A new instrument could one day help surgeons more easily identify cancerous tissue


Researchers have developed a novel bio-inspired medical endoscope that can simultaneously acquire 3D visible-light and near-infrared fluorescence images. It features an optical design that combines the high-resolution 3D imaging of human vision with the mantis shrimp’s ability to simultaneously detect multiple wavelengths of light.

Endoscopes with 3D imaging capability can help surgeons precisely locate diseased tissue. The addition of fluorescence imaging can illuminate cancerous tissue for easier removal or highlight critical parts of anatomy that should be avoided during surgery.

In the journal The Optical Society (OSA) Express Optics, Chenyoung Shi of the Chinese Academy of Sciences and colleagues describe and demonstrate the new multimodal endoscope. Although this is a first demonstration, the new endoscope is designed to directly replace existing endoscopes without requiring clinicians to learn how to use a new instrument.

“Existing 3D fluorescence endoscopes require surgeons to switch working modes during the operation to see the fluorescence images,” Shi said. “Because our 3D endoscope can simultaneously acquire visible and fluorescent 3D images, it not only provides more visual information, but also can significantly shorten operation time and reduce risk during surgery.”

Help with robotic surgery

Although it can be used for any endoscopic procedure, researchers have designed the new multimodal endoscope for robotic surgery systems. These systems help increase the precision and accuracy of minimally invasive procedures and can help surgeons perform complex tasks in confined areas of the body. For robotic surgery, the improved visual information provided by the new endoscope could help a surgeon who may be in a different room from the patient to clearly distinguish between various tissue types in the operating field.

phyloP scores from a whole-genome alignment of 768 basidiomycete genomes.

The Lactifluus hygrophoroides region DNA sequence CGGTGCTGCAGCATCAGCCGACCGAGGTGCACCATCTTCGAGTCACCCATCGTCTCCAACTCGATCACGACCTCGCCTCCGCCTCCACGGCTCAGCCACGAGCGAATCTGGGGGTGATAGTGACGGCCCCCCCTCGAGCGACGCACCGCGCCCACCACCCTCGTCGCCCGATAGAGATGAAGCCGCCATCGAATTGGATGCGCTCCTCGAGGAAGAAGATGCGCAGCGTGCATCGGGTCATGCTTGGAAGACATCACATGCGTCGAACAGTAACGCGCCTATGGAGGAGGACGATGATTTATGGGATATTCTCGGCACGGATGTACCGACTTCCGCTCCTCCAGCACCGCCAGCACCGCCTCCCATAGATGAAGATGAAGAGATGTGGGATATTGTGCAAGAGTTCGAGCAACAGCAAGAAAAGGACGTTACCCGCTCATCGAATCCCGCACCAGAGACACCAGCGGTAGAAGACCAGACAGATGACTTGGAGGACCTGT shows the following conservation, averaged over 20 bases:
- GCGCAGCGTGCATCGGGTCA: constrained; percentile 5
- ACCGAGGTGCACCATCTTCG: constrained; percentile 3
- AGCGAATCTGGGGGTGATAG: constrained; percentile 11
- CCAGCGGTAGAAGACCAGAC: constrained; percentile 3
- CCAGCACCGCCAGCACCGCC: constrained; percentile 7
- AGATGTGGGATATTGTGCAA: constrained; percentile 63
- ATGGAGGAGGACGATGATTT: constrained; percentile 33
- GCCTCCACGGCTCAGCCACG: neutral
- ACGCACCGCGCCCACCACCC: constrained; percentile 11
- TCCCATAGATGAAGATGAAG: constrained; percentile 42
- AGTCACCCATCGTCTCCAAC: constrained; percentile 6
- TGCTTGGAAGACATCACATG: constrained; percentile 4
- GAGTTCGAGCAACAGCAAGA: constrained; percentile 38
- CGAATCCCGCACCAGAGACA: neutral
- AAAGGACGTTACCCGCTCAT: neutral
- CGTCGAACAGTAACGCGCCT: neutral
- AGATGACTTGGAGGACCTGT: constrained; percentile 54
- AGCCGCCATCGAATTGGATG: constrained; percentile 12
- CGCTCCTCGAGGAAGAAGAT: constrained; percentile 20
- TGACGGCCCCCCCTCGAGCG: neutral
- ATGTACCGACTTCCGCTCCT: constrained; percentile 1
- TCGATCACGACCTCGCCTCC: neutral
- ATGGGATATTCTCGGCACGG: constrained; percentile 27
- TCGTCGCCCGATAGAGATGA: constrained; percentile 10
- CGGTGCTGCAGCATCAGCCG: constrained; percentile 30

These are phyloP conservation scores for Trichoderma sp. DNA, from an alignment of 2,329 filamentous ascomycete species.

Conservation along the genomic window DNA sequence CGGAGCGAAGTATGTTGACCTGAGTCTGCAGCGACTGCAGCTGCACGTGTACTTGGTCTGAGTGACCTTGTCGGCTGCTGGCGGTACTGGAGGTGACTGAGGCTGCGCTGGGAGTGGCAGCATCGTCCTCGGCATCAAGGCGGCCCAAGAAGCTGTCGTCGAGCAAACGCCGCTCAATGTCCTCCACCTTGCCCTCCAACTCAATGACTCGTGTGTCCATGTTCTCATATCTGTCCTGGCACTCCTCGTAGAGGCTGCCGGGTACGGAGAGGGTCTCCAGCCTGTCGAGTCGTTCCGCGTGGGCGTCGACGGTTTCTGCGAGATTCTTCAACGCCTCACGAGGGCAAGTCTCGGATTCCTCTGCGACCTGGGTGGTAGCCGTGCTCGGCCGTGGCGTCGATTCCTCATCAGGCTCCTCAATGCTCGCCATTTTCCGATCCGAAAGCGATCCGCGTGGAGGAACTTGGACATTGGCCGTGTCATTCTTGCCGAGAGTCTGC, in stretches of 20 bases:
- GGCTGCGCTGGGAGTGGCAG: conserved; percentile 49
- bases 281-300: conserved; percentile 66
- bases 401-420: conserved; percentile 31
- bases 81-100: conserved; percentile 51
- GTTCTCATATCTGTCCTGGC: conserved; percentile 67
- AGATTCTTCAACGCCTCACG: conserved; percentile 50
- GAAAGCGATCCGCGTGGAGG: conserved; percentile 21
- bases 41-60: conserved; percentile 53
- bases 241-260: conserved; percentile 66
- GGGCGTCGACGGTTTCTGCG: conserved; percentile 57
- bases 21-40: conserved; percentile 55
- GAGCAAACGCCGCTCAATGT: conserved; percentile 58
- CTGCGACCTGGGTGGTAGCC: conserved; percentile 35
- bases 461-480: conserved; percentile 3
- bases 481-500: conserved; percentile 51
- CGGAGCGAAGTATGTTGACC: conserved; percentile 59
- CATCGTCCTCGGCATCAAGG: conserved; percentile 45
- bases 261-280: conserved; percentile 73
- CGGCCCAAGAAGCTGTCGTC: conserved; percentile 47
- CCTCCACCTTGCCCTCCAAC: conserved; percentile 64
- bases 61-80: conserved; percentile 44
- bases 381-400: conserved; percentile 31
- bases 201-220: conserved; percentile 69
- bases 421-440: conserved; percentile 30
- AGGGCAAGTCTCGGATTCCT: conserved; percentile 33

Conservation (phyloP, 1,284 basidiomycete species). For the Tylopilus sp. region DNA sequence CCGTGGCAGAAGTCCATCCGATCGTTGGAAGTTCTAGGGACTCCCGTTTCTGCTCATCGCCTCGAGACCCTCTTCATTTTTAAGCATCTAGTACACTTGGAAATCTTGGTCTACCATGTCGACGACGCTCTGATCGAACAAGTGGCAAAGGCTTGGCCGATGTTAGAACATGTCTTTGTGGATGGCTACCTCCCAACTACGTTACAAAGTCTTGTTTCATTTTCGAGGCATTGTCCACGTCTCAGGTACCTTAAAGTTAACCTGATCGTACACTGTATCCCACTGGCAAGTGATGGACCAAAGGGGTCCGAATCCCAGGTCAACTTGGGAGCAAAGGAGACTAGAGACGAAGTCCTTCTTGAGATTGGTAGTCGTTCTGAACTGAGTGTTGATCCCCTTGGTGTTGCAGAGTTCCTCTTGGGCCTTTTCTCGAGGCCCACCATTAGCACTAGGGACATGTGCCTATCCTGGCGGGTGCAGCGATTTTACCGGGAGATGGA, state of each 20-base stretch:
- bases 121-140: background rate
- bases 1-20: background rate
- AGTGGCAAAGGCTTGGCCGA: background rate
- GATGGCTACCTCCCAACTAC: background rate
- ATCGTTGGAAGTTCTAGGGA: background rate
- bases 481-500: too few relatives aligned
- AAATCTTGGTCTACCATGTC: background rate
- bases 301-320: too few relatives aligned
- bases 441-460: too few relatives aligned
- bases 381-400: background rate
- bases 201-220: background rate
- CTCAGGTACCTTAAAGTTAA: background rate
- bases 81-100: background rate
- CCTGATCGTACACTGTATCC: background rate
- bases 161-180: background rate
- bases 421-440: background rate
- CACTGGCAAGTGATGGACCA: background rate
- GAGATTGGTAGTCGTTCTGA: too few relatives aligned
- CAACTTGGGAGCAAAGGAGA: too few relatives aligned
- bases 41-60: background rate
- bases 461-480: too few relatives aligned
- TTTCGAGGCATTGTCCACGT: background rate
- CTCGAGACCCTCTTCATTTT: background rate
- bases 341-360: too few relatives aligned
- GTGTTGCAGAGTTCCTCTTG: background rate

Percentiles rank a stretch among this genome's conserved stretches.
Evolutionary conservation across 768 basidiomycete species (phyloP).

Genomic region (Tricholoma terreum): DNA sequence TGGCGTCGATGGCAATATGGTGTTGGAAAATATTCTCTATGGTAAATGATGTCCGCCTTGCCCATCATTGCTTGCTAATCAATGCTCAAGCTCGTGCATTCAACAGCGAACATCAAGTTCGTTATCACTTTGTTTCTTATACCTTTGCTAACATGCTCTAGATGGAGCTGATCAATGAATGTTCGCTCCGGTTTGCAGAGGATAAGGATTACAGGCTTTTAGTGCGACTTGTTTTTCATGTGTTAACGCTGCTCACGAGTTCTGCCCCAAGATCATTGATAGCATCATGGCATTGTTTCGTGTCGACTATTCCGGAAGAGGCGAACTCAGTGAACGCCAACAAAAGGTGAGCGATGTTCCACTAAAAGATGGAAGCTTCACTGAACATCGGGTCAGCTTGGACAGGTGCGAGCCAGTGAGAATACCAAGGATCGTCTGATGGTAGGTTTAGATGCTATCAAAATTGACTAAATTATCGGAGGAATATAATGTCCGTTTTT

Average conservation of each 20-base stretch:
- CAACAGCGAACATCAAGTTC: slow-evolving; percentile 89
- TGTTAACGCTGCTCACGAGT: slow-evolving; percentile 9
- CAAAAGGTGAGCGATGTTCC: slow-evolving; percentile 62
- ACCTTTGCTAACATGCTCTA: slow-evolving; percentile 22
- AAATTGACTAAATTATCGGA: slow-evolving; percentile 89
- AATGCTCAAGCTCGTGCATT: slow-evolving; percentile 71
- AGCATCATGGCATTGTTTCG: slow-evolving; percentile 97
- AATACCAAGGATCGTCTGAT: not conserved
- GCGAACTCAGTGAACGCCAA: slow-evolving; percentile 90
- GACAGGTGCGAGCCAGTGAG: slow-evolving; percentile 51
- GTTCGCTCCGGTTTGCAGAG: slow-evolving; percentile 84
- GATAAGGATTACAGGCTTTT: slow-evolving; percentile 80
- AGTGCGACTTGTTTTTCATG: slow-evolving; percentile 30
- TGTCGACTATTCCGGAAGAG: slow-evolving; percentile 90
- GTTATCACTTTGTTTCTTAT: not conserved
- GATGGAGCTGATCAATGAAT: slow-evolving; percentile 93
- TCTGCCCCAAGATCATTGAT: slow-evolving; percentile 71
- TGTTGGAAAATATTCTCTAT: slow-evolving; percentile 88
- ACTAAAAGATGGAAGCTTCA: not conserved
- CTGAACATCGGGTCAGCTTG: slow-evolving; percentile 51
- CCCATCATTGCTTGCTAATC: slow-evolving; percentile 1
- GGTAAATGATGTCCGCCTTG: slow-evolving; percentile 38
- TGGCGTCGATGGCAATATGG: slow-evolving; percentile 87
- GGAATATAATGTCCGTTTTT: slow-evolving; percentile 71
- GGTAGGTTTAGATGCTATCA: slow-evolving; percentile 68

“Although today’s robotic surgical systems require the surgeon to be nearby, robotic surgery based on this multimodal 3D endoscope could one day allow surgeons to perform procedures remotely in remote locations,” said Shi. “It could help solve the problem of unequal distribution of medical resources and benefit people who live in areas with relatively poor medical conditions.”

The new multimodal endoscope achieves high-resolution 3D imaging by using two optical systems to form a binocular design very similar to that of human eyes. However, in this case, the optical design can accommodate both visible light like human eyes and the near-infrared wavelengths required for fluorescence imaging. This light is detected by a sensor inspired by the compound eyes of the mantis shrimp, which not only detects multispectral information but also recognizes polarized light. The sensor detects multiple parts of the electromagnetic spectrum using pixels with different spectral and polarization responses.

To obtain high quality 3D images, the binocular optical system must have two optical systems with exactly the same parameters. “It places strict demands on the processing accuracy of optical components,” Shi said. “We were able to achieve this accuracy by using precision optical processing and combined it with on-chip spectroscopy technology to make this multimodal 3D endoscope possible.”

Combination of visible and fluorescence images

To test the new endoscope, researchers analyzed its resolution, fluorescence imaging capability, and ability to simultaneously obtain 3D images with near-infrared and visible color information. The endoscope performed well and achieved resolution as high as 7 line pairs per millimeter with visible light – the same as the best 3D endoscopes in use today – and 4 line pairs per millimeter under near infrared light. .

They then used the endoscope to acquire visible color and near-infrared fluorescence images of three concentrations of indocyanine green. This near-infrared fluorescent tag is FDA approved and used to label tumor tissue. Although the three samples could not be distinguished by the human eye, they could be clearly distinguished using the multimodal 3D endoscope. The researchers also tested the endoscope’s 3D imaging performance by using it to image a toy with many intersecting parts. The endoscope was able to produce 3D images that did not cause eye fatigue even after a long period of observation.

The researchers plan to use the 3D endoscope to perform additional biological and clinical imaging. They also plan to incorporate more wavelengths and the ability to detect polarization to provide even more visual information.

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Material provided by The Optical Society. Note: Content may be edited for style and length.

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